Female vocalist Lena Park, best known for her powerful and moving ballads, has returned with the upbeat three-track EP “Syncrofusion,” featuring a fresh style and sounds that fuse electronic and pop-rock melodies with Park’s distinctive vocals.
The lead single “Double Kiss,” an energetic and exuberant dance track, deviates drastically from Park’s usual musical style. Decorated by funky guitar riffs played by Paul Jackson Jr., who participated in the making of Daft Punk’s recent album “Random Access Memories,” “Double Kiss” presents a playful and rhythmic electronic tune. The song seems to have nailed Park’s goal -- which the singer mentioned during media interviews held prior to the EP’s release -- of “doing a fun song that was different.” However, it may seem a bit foreign to listeners accustomed to Park’s ballads.
The second track, “Dream Sphere,” is, as its title suggests, a calm and dreamy synth-pop melody sung entirely in English and written by Park herself. “Catch me if you think I’m falling and I need some saving / You be my hero white knight and all,” sings Park with ease and passion.
The final track, “Next Year,” is a slow-tempo ballad that returns to Park’s usual musical colors. With simple instrumentals, Park sincerely reflects on the changing state of a long-term romantic relationship: “The next year, I got scared / that you will disappear and become an illusion.” The song ends on a confessional note as Park asks, “I want to become one with you, not just a part of you / Will we eventually be able to live together? / Into the next year and the year after...”
With her new EP, Park seems to have touched on many genres, truly living up to the EP’s title of “synchronizing” and “fusing” diverse sounds, all the while sustaining her distinctive vocal colors.
British singer Passenger falls short on new album
Mike Rosenberg, the man behind the inescapable breakup ballad “Let Her Go,” is out with a new album that is full of songs that sounds an awful lot like his breakthrough pop hit.
Rosenberg, the British singer-songwriter who performs under the moniker Passenger, has a wonderfully natural voice and his touching guitar approach remains adorable. But there are no gems on “Whispers,” and his fifth solo album comes off as little more than a rote display of comfort-level songwriting.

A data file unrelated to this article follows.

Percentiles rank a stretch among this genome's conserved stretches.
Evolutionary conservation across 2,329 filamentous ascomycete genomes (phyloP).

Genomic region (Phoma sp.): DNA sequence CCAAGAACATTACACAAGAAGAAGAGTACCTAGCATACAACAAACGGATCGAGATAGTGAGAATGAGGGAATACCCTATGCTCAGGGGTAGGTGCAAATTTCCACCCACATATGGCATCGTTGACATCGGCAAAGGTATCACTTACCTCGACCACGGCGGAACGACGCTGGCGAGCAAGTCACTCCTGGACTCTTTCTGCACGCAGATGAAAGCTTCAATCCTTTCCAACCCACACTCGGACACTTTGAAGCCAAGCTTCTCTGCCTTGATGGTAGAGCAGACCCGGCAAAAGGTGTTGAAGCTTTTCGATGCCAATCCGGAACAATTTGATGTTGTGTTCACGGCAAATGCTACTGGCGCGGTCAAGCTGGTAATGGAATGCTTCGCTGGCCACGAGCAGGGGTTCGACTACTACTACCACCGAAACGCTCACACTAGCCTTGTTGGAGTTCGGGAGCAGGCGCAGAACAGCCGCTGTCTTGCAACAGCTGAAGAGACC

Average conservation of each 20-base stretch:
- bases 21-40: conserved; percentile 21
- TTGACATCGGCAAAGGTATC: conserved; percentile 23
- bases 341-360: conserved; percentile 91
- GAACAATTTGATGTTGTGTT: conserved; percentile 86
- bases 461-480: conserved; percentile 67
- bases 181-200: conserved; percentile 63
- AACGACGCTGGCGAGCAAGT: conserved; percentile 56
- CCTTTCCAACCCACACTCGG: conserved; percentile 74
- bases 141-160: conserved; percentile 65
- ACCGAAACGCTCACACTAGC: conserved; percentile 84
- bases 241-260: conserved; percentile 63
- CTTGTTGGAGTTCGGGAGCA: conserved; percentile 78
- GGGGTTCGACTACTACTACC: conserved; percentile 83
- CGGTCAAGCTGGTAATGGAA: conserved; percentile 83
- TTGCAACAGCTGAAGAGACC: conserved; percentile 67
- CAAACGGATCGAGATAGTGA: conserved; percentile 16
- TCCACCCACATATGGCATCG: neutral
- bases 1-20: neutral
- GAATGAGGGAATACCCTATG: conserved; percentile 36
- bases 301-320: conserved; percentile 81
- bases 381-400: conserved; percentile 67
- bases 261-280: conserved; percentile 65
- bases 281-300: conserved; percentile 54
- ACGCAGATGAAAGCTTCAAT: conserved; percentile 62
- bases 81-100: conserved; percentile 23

“Coins in a Fountain” challenges the senses right off the bat, opting for an odd blend of world-beat styled percussion and rhythm. The song is full of painfully corny similes dished out in rapid-fire succession. And on the title track, Rosenberg longs for bits of solitude in a world filled with too much of, well, everything. But the poignant message is buried under layer after layer of instruments.
Rosenberg, 30, reached international success when his 2012 song “Let Her Go” became a surprise hit late last year, peaking at No. 5 in America and selling close to 4 million tracks. His new album, though, seems to borrow too much from what made him a recognizable name, and that’s unfortunate.
The singer shines on the single “Heart’s on Fire.” It’s a heart-wrenching song about a love torn apart and one person’s patience in hoping it will return. Rosenberg sings like he’s been there -- and means every word. (AP)
Jack White goes country on second solo CD
Jack White’s second solo album is steeped in tones of his adopted hometown, Nashville. Lighthearted piano, sprightly fiddle and soulful slide guitar lend a country twang to most of the 11 tracks.
White is more open musically on “Lazaretto” than any of his previous works, whether with the White Stripes, Raconteurs, Dead Weather or solo. He shares the vocal spotlight with fiddler-singer Lillie Mae Rische and Ruby Amanfu, who belongs to the Peacocks, an all-female band that backed White while touring for his first solo album, 2012’s “Blunderbuss.”
The Dead Weather-esque title single heralds the new album perfectly: a blend of White’s signature guitar-heavy blues rock seasoned with some folksy charm in the form of a violin solo.
Where “Blunderbuss” explored love and loss, “Lazaretto” is more about love and loneliness. Parlor piano opens an ode to solitary life, “Alone in My Home.” A country fiddle cries at the beginning of “Temporary Ground,” about life’s fleeting nature.
White does the crying and lets his distorted guitar do the talking on “High Ball Stepper.” Harmonica, organ and piano join in on another rocker, the boastful romp “Three Women” -- the album’s only track White didn’t write alone; he shares credit with late blues guitarist Blind Willie McTell.
At 38, firmly rooted in rock’s lexicon and surrounded by Nashville’s rich musical history, White stretches out on “Lazaretto” and leaves his future wide open. (AP)